On July 28, 1945, a ten-ten Army Air Force B-25 bomber, travelling at 250 miles per hour and piloted by Lieutenant Colonel William Franklin Smith Jr., a veteran of 1000 combat hours, received permission to fly across Manhattan from LaGuardia Field to Newark Airport. The La-Guardia tower warned Smith that visibility was limited to two miles, adding, "We're unable to see the top of the Empire State Building."
A few minutes later, the plane crashed into the seventy-eighth and seventy-ninth floors of the Empire State Building, tearing open an eighteen-foot hole.
Pieces of the plane reached the North Bank elevators, doing extensive damage, particuarly in shafts six and seven. One airplane engine lodged itself on an empty elevator, which fell to the pits located beneath the building's basements.
A woman operator, working a South Bank elevator, opened her doors just in time to be doused by burning gasoline from the aircraft. Somehow she emerged on the seventy-fifth floor, hysterical, but alive.
Two office workers then gave her first aid and placed her on a working elevator to be taken to the ground floor. At the last minute they decided not to ride down, leaving her alone with another young female operator. It was Elevator Number Six.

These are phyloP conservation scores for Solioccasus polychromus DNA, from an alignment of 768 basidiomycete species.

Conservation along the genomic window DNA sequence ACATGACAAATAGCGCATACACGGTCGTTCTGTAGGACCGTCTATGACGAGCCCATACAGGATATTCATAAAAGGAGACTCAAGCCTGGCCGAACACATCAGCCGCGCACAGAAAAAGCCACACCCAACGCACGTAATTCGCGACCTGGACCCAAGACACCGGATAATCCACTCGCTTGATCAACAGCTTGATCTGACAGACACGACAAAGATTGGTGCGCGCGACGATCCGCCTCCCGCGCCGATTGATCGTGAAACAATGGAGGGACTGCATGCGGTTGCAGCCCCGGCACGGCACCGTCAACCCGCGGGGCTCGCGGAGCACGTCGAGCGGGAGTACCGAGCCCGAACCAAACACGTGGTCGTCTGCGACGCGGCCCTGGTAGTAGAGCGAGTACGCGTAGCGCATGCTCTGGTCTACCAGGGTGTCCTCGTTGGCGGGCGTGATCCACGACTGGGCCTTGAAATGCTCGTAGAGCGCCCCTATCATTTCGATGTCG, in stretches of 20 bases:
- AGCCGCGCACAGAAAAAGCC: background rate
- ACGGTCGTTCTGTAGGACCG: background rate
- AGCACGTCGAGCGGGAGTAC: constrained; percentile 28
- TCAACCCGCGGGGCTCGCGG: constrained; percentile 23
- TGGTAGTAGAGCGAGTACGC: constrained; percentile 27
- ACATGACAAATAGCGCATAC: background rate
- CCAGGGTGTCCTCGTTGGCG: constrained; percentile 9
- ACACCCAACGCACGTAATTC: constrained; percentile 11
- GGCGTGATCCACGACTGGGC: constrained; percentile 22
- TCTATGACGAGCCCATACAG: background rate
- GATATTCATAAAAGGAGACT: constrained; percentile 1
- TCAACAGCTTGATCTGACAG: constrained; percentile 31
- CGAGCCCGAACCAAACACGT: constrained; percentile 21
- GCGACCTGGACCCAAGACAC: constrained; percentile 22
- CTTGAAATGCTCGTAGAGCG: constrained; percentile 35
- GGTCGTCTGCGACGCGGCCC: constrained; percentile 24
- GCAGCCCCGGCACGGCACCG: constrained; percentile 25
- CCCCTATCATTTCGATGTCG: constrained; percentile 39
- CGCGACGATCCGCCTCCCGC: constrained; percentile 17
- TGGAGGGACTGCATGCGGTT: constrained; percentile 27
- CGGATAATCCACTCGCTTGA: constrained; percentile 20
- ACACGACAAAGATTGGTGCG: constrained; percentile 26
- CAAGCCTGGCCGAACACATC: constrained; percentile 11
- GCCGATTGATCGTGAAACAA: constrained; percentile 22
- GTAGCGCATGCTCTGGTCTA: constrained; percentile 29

In the meantime, fire raged as several dozen people were trapped by smoke and heat on the 102nd floor observatory in a scene closely resembling The Towering Inferno. Police later credited Muzak-like waltz music, which continued to play despite the crash, with preventing panic.
On the streets below, Mayor Fiorello LaGuardia, his personal limousine hooked to police and fire distress radio frequencies, rushed to direct rescue operations.
The two women in Number Six - one unhurt, the other badly burned - watched the elevator doors close and then heard a loud noise like a pistol shot. It was the weekend elevator cable snapping.
The elevator dropped one-fifth of a mile, its final crash moderated somewhat by either air pockets or safety devices making a last desperate effort to work.
When a teen-aged Coast Guard cadet crawled through the wreckage with a first aid kit he found both women miraculously alive.
"Thank heaven, the Navy's here," one of the women is reported to have said.
They were the passengers on America's only recorded free-fall elevator crash.
The disaster brought out the best in Herbert Fabian, a high school student who used an abandoned elevator to rescue twenty trapped people. He made four round trips, tried to hide from the press and received a $100 war bond as reward for his bravery.
As a result of the elevator six crash, the nation's elevator safety systems were remodeled to provide an independent braking device which works even if all the cables are severed.